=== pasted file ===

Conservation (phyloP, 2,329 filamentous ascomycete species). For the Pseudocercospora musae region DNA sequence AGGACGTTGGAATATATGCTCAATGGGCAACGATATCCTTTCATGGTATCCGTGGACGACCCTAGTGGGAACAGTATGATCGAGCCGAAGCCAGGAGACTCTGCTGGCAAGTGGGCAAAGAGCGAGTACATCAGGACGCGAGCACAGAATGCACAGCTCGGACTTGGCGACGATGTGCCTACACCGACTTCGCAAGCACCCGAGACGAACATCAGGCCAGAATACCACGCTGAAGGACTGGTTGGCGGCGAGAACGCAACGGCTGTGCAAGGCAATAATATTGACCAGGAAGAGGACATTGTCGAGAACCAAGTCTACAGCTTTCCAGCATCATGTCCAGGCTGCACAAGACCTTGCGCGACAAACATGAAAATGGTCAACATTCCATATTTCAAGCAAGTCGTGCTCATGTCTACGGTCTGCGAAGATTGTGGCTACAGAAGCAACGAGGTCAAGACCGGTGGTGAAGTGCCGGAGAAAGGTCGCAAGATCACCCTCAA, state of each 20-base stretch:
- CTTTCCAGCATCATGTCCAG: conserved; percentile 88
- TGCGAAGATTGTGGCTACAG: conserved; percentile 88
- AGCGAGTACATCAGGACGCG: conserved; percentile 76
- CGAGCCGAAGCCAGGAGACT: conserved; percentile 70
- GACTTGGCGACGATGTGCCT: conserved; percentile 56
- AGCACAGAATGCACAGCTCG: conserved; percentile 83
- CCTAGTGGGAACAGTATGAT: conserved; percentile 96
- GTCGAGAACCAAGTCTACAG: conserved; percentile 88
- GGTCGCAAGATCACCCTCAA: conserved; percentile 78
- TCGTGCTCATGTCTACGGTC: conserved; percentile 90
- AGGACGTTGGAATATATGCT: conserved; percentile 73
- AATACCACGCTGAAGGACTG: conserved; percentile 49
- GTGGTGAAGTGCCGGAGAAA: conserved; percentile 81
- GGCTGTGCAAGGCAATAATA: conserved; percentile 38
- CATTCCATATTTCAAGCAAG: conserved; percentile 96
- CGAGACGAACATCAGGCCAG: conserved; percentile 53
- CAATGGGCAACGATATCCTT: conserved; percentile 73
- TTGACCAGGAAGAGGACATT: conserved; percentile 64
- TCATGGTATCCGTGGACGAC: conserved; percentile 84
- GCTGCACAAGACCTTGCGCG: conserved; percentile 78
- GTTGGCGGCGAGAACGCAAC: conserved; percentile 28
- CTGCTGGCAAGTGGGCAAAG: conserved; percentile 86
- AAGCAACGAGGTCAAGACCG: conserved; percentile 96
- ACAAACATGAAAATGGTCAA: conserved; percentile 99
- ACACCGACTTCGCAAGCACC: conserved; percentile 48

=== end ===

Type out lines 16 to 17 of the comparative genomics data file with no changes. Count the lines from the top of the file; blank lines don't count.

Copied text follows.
- CATTCCATATTTCAAGCAAG: conserved; percentile 96
- CGAGACGAACATCAGGCCAG: conserved; percentile 53